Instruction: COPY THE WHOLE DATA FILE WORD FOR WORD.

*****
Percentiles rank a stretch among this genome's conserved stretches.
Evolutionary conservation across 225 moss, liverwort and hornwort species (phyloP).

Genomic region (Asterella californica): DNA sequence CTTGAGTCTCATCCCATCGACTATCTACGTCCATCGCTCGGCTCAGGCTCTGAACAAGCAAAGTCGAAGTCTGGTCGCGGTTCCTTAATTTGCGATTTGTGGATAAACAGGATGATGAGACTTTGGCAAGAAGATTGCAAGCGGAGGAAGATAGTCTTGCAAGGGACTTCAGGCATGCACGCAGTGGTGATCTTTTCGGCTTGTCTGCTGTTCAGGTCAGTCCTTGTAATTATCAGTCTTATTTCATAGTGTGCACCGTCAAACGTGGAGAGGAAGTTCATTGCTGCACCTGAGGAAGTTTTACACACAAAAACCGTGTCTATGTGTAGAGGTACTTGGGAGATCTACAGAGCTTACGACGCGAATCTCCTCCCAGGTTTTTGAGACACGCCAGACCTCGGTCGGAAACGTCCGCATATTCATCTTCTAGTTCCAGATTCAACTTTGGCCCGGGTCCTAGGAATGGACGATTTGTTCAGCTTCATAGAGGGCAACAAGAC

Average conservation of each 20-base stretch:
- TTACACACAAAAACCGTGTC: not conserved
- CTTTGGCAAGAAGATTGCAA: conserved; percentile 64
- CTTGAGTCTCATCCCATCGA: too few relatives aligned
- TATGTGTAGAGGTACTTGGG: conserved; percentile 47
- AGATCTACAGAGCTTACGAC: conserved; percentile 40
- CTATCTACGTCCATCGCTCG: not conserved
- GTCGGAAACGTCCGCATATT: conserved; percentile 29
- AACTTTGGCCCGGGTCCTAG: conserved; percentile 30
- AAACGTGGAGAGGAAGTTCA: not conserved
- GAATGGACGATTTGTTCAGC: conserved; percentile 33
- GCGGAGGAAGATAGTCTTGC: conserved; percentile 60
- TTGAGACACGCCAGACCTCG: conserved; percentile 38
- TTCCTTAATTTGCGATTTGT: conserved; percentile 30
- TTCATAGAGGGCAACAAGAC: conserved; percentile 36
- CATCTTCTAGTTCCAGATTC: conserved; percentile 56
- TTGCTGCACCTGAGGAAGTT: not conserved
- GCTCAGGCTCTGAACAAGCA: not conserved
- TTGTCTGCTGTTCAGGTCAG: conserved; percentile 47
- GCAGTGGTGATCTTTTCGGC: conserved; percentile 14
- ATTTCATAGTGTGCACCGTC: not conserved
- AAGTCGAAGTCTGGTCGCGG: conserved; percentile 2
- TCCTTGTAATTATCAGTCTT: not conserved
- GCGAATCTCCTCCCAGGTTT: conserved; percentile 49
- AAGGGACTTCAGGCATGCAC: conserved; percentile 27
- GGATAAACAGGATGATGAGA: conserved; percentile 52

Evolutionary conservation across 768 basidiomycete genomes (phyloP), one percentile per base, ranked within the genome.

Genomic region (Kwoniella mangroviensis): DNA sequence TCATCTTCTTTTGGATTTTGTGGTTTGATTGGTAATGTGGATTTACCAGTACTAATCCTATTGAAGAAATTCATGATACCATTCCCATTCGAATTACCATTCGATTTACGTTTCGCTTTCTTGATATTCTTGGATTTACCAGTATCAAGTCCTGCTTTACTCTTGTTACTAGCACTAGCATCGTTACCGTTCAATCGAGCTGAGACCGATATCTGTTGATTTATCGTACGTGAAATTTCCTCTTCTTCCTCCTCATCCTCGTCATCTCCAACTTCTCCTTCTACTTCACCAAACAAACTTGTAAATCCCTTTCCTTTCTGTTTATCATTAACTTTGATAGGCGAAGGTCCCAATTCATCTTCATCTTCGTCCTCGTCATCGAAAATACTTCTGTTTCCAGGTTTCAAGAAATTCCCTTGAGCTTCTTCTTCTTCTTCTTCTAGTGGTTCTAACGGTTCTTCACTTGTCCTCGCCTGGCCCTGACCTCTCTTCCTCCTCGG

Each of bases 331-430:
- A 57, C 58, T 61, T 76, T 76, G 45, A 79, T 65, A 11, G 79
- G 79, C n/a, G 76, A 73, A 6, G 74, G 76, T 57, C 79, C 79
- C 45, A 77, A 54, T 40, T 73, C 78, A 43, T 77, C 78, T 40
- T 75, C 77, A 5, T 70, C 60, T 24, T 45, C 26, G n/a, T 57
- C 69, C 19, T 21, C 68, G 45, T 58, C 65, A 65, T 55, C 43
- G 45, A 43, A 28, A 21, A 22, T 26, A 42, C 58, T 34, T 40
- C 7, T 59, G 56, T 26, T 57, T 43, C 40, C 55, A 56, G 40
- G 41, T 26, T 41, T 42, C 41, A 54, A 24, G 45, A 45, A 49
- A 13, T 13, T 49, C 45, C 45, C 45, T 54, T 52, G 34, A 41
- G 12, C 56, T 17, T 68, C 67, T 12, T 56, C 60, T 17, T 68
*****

Percentiles rank a stretch among this genome's conserved stretches.
Evolutionary conservation across 225 moss, liverwort and hornwort species (phyloP).

Genomic region (Asterella californica): DNA sequence CTTGAGTCTCATCCCATCGACTATCTACGTCCATCGCTCGGCTCAGGCTCTGAACAAGCAAAGTCGAAGTCTGGTCGCGGTTCCTTAATTTGCGATTTGTGGATAAACAGGATGATGAGACTTTGGCAAGAAGATTGCAAGCGGAGGAAGATAGTCTTGCAAGGGACTTCAGGCATGCACGCAGTGGTGATCTTTTCGGCTTGTCTGCTGTTCAGGTCAGTCCTTGTAATTATCAGTCTTATTTCATAGTGTGCACCGTCAAACGTGGAGAGGAAGTTCATTGCTGCACCTGAGGAAGTTTTACACACAAAAACCGTGTCTATGTGTAGAGGTACTTGGGAGATCTACAGAGCTTACGACGCGAATCTCCTCCCAGGTTTTTGAGACACGCCAGACCTCGGTCGGAAACGTCCGCATATTCATCTTCTAGTTCCAGATTCAACTTTGGCCCGGGTCCTAGGAATGGACGATTTGTTCAGCTTCATAGAGGGCAACAAGAC

Average conservation of each 20-base stretch:
- TTACACACAAAAACCGTGTC: not conserved
- CTTTGGCAAGAAGATTGCAA: conserved; percentile 64
- CTTGAGTCTCATCCCATCGA: too few relatives aligned
- TATGTGTAGAGGTACTTGGG: conserved; percentile 47
- AGATCTACAGAGCTTACGAC: conserved; percentile 40
- CTATCTACGTCCATCGCTCG: not conserved
- GTCGGAAACGTCCGCATATT: conserved; percentile 29
- AACTTTGGCCCGGGTCCTAG: conserved; percentile 30
- AAACGTGGAGAGGAAGTTCA: not conserved
- GAATGGACGATTTGTTCAGC: conserved; percentile 33
- GCGGAGGAAGATAGTCTTGC: conserved; percentile 60
- TTGAGACACGCCAGACCTCG: conserved; percentile 38
- TTCCTTAATTTGCGATTTGT: conserved; percentile 30
- TTCATAGAGGGCAACAAGAC: conserved; percentile 36
- CATCTTCTAGTTCCAGATTC: conserved; percentile 56
- TTGCTGCACCTGAGGAAGTT: not conserved
- GCTCAGGCTCTGAACAAGCA: not conserved
- TTGTCTGCTGTTCAGGTCAG: conserved; percentile 47
- GCAGTGGTGATCTTTTCGGC: conserved; percentile 14
- ATTTCATAGTGTGCACCGTC: not conserved
- AAGTCGAAGTCTGGTCGCGG: conserved; percentile 2
- TCCTTGTAATTATCAGTCTT: not conserved
- GCGAATCTCCTCCCAGGTTT: conserved; percentile 49
- AAGGGACTTCAGGCATGCAC: conserved; percentile 27
- GGATAAACAGGATGATGAGA: conserved; percentile 52

Evolutionary conservation across 768 basidiomycete genomes (phyloP), one percentile per base, ranked within the genome.

Genomic region (Kwoniella mangroviensis): DNA sequence TCATCTTCTTTTGGATTTTGTGGTTTGATTGGTAATGTGGATTTACCAGTACTAATCCTATTGAAGAAATTCATGATACCATTCCCATTCGAATTACCATTCGATTTACGTTTCGCTTTCTTGATATTCTTGGATTTACCAGTATCAAGTCCTGCTTTACTCTTGTTACTAGCACTAGCATCGTTACCGTTCAATCGAGCTGAGACCGATATCTGTTGATTTATCGTACGTGAAATTTCCTCTTCTTCCTCCTCATCCTCGTCATCTCCAACTTCTCCTTCTACTTCACCAAACAAACTTGTAAATCCCTTTCCTTTCTGTTTATCATTAACTTTGATAGGCGAAGGTCCCAATTCATCTTCATCTTCGTCCTCGTCATCGAAAATACTTCTGTTTCCAGGTTTCAAGAAATTCCCTTGAGCTTCTTCTTCTTCTTCTTCTAGTGGTTCTAACGGTTCTTCACTTGTCCTCGCCTGGCCCTGACCTCTCTTCCTCCTCGG

Each of bases 331-430:
- A 57, C 58, T 61, T 76, T 76, G 45, A 79, T 65, A 11, G 79
- G 79, C n/a, G 76, A 73, A 6, G 74, G 76, T 57, C 79, C 79
- C 45, A 77, A 54, T 40, T 73, C 78, A 43, T 77, C 78, T 40
- T 75, C 77, A 5, T 70, C 60, T 24, T 45, C 26, G n/a, T 57
- C 69, C 19, T 21, C 68, G 45, T 58, C 65, A 65, T 55, C 43
- G 45, A 43, A 28, A 21, A 22, T 26, A 42, C 58, T 34, T 40
- C 7, T 59, G 56, T 26, T 57, T 43, C 40, C 55, A 56, G 40
- G 41, T 26, T 41, T 42, C 41, A 54, A 24, G 45, A 45, A 49
- A 13, T 13, T 49, C 45, C 45, C 45, T 54, T 52, G 34, A 41
- G 12, C 56, T 17, T 68, C 67, T 12, T 56, C 60, T 17, T 68